It is evident that this woman and Elisha had a close relationship. I have no doubt that she continued to provide for Elisha’s needs over the years. Elisha thought enough of her and her family to warn them of the upcoming famine AND tell them how long it would last. Elisha and Gehazi didn’t leave Israel during the famine. I have no doubt that God continued to care for them during it. He stayed to continue to call the people to repentance.
The woman and her family left everything they had behind. I’m wondering if she was a widow by the time she left and/or after she returned. The first time we hear of her husband is when she consults him about building the room for Elisha. The last time we hear of him is when her son died. She asked him to prepare her a donkey to take her to Elisha. In today’s story it is she and her son who appear before the king. “My lord, O king, here is the woman, and here is her son whom Elisha restored to life” (verse 5b). The king speaks with her and she shares her story with him. After she shared her story with him then she made her request. The king gave her all she had before plus what she lost by being absent during the years of famine. “Restore all that was hers, together with all the produce of the fields from the day that she left the land until now” (verse 6b).
Does this mean that someone else was living in her house and farming her land in her absence? What happens to them now that she is home again? Are they the ones who have to pay her for the produce of the fields?
I was thinking about what this story says about our lives. I was reminded that God promised to restore to His people what the enemy has stolen and what the locust has eaten. The king is performing the promises of God for this special woman. God can and does do the same for us.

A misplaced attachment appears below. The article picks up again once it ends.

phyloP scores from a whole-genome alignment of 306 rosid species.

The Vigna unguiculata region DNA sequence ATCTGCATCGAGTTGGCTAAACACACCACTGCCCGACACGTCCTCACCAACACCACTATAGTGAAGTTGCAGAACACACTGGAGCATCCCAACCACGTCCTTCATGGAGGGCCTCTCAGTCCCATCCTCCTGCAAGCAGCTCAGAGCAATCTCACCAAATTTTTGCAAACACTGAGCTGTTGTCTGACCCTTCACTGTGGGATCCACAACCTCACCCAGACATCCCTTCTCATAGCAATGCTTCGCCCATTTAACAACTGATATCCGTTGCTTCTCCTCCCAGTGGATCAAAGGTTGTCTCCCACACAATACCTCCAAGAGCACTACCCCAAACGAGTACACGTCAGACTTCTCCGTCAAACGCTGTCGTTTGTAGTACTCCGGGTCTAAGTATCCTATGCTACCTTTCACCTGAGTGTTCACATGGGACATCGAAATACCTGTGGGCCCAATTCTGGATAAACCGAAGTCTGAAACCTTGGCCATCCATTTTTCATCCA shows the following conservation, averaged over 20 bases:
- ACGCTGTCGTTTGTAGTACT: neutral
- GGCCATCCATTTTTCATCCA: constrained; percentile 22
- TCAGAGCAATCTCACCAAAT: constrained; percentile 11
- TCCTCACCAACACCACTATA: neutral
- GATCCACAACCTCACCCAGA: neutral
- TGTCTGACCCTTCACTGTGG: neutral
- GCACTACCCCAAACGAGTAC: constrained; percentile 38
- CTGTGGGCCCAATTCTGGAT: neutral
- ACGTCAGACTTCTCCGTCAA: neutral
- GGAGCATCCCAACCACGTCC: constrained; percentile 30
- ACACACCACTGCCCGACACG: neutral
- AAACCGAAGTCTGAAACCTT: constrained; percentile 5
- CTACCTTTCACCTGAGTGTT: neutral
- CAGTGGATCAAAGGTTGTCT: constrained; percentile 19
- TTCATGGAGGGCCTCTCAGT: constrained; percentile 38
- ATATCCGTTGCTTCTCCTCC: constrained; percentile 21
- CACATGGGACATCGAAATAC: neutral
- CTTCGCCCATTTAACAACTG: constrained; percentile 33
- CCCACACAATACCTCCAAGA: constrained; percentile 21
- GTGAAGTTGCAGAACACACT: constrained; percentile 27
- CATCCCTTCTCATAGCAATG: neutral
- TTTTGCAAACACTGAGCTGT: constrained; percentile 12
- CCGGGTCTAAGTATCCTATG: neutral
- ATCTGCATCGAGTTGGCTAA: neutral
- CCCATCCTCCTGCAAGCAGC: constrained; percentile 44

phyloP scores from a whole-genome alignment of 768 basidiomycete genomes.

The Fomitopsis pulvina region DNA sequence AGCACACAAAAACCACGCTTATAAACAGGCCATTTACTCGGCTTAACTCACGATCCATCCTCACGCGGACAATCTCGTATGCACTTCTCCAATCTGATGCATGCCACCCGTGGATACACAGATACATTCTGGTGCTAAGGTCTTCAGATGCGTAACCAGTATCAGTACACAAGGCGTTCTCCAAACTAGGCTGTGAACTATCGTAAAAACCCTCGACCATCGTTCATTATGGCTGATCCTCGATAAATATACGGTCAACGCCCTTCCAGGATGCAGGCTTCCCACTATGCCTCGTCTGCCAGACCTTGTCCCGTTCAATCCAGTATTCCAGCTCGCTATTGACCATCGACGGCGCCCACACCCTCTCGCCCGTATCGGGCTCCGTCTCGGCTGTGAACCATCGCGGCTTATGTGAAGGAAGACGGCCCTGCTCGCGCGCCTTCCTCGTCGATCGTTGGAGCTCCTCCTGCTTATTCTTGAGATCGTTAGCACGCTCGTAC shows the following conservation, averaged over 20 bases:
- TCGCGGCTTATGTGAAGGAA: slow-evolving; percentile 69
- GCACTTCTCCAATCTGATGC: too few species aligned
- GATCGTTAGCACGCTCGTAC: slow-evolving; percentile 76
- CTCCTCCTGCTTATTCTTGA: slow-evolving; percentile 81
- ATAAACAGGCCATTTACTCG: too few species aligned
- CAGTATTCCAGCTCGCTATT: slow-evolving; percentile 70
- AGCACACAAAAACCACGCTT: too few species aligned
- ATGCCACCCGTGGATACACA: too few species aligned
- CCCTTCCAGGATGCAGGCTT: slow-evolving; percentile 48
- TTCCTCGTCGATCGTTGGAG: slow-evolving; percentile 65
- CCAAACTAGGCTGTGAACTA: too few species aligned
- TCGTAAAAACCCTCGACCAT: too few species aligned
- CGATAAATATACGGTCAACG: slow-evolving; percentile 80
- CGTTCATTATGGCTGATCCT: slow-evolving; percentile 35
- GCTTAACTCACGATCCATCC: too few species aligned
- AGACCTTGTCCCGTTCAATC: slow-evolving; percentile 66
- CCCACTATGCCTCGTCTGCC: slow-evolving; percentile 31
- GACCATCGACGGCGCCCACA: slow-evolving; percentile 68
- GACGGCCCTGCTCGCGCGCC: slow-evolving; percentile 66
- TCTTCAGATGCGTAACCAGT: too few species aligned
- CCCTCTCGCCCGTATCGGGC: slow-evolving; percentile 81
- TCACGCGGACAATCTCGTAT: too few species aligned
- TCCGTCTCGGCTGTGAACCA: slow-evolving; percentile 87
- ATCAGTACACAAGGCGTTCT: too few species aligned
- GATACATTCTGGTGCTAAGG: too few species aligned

I know this is a small thing but when I was a teenager I had a bicycle stolen from my house. I love riding my bike and was devastated by its loss. I didn’t have a way to replace it but God did. I was given a bicycle that looked identical to mine, except for fading paint, by someone from our church. I don’t even remember telling anyone it was stolen but God knew and He took care of it. He has blessed me beyond measure over my life and I look forward to seeing where we go next. I am His and He cares for His children!
Father God, thank You for being my Father. Thank You for the earthly father You provided for me too. I learned of Your love from his example. Not everyone is blessed as I was with such an example. He cared for me, and still does. He even helped me with my project just a few days ago because he loves me. I know Your love makes even his pale in comparison.
I was thinking about my ‘needs’ the other day and I realized that, apart from my children and grandchildren’s salvation, I honestly can’t name any. You have provided for my needs more abundantly than I could ever ask or think. I’m not ‘rich beyond measure’ but I don’t want to be either. I’m not without any ‘concerns’ in my life but they are what keep me growing. What I am is safe in Your arms. No matter what comes, or doesn’t come, that is ALL I need. Feast or famine, I’m Yours and that is what will see me through.